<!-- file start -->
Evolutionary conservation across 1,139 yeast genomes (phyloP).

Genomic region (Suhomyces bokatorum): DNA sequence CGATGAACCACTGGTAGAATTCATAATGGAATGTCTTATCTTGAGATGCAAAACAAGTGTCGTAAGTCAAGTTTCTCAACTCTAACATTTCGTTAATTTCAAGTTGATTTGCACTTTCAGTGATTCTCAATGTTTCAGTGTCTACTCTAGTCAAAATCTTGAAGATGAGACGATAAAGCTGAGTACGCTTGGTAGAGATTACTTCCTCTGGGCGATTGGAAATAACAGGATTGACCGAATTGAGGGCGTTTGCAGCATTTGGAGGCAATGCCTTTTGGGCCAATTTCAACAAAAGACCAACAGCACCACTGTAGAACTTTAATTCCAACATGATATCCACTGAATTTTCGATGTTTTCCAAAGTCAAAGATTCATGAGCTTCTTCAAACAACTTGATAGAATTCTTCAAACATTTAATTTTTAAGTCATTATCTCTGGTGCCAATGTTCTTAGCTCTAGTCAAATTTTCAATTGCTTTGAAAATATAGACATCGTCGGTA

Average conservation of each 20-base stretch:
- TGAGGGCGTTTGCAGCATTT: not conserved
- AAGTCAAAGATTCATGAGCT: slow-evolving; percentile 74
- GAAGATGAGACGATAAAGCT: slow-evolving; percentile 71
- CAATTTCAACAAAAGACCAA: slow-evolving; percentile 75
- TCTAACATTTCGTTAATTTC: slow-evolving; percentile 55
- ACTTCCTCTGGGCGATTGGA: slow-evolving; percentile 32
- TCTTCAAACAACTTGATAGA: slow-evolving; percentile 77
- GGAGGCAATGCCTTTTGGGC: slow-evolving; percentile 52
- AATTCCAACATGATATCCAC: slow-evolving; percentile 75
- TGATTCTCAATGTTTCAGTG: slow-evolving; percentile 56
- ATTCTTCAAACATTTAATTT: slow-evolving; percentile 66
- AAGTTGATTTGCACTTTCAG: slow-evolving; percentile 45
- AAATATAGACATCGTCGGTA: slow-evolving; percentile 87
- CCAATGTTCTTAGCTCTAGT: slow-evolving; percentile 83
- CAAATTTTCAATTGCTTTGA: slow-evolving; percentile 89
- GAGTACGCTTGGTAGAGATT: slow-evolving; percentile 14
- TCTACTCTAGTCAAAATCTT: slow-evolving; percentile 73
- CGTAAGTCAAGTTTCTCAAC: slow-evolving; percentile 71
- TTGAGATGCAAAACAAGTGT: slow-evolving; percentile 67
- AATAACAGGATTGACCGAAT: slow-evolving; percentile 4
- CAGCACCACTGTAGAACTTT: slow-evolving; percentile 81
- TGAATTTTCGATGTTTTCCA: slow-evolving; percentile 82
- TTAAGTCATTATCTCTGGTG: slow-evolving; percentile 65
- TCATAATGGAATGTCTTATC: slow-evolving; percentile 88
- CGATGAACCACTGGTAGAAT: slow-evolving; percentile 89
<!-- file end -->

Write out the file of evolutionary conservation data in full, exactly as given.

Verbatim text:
Evolutionary conservation across 1,139 yeast genomes (phyloP).

Genomic region (Suhomyces bokatorum): DNA sequence CGATGAACCACTGGTAGAATTCATAATGGAATGTCTTATCTTGAGATGCAAAACAAGTGTCGTAAGTCAAGTTTCTCAACTCTAACATTTCGTTAATTTCAAGTTGATTTGCACTTTCAGTGATTCTCAATGTTTCAGTGTCTACTCTAGTCAAAATCTTGAAGATGAGACGATAAAGCTGAGTACGCTTGGTAGAGATTACTTCCTCTGGGCGATTGGAAATAACAGGATTGACCGAATTGAGGGCGTTTGCAGCATTTGGAGGCAATGCCTTTTGGGCCAATTTCAACAAAAGACCAACAGCACCACTGTAGAACTTTAATTCCAACATGATATCCACTGAATTTTCGATGTTTTCCAAAGTCAAAGATTCATGAGCTTCTTCAAACAACTTGATAGAATTCTTCAAACATTTAATTTTTAAGTCATTATCTCTGGTGCCAATGTTCTTAGCTCTAGTCAAATTTTCAATTGCTTTGAAAATATAGACATCGTCGGTA

Average conservation of each 20-base stretch:
- TGAGGGCGTTTGCAGCATTT: not conserved
- AAGTCAAAGATTCATGAGCT: slow-evolving; percentile 74
- GAAGATGAGACGATAAAGCT: slow-evolving; percentile 71
- CAATTTCAACAAAAGACCAA: slow-evolving; percentile 75
- TCTAACATTTCGTTAATTTC: slow-evolving; percentile 55
- ACTTCCTCTGGGCGATTGGA: slow-evolving; percentile 32
- TCTTCAAACAACTTGATAGA: slow-evolving; percentile 77
- GGAGGCAATGCCTTTTGGGC: slow-evolving; percentile 52
- AATTCCAACATGATATCCAC: slow-evolving; percentile 75
- TGATTCTCAATGTTTCAGTG: slow-evolving; percentile 56
- ATTCTTCAAACATTTAATTT: slow-evolving; percentile 66
- AAGTTGATTTGCACTTTCAG: slow-evolving; percentile 45
- AAATATAGACATCGTCGGTA: slow-evolving; percentile 87
- CCAATGTTCTTAGCTCTAGT: slow-evolving; percentile 83
- CAAATTTTCAATTGCTTTGA: slow-evolving; percentile 89
- GAGTACGCTTGGTAGAGATT: slow-evolving; percentile 14
- TCTACTCTAGTCAAAATCTT: slow-evolving; percentile 73
- CGTAAGTCAAGTTTCTCAAC: slow-evolving; percentile 71
- TTGAGATGCAAAACAAGTGT: slow-evolving; percentile 67
- AATAACAGGATTGACCGAAT: slow-evolving; percentile 4
- CAGCACCACTGTAGAACTTT: slow-evolving; percentile 81
- TGAATTTTCGATGTTTTCCA: slow-evolving; percentile 82
- TTAAGTCATTATCTCTGGTG: slow-evolving; percentile 65
- TCATAATGGAATGTCTTATC: slow-evolving; percentile 88
- CGATGAACCACTGGTAGAAT: slow-evolving; percentile 89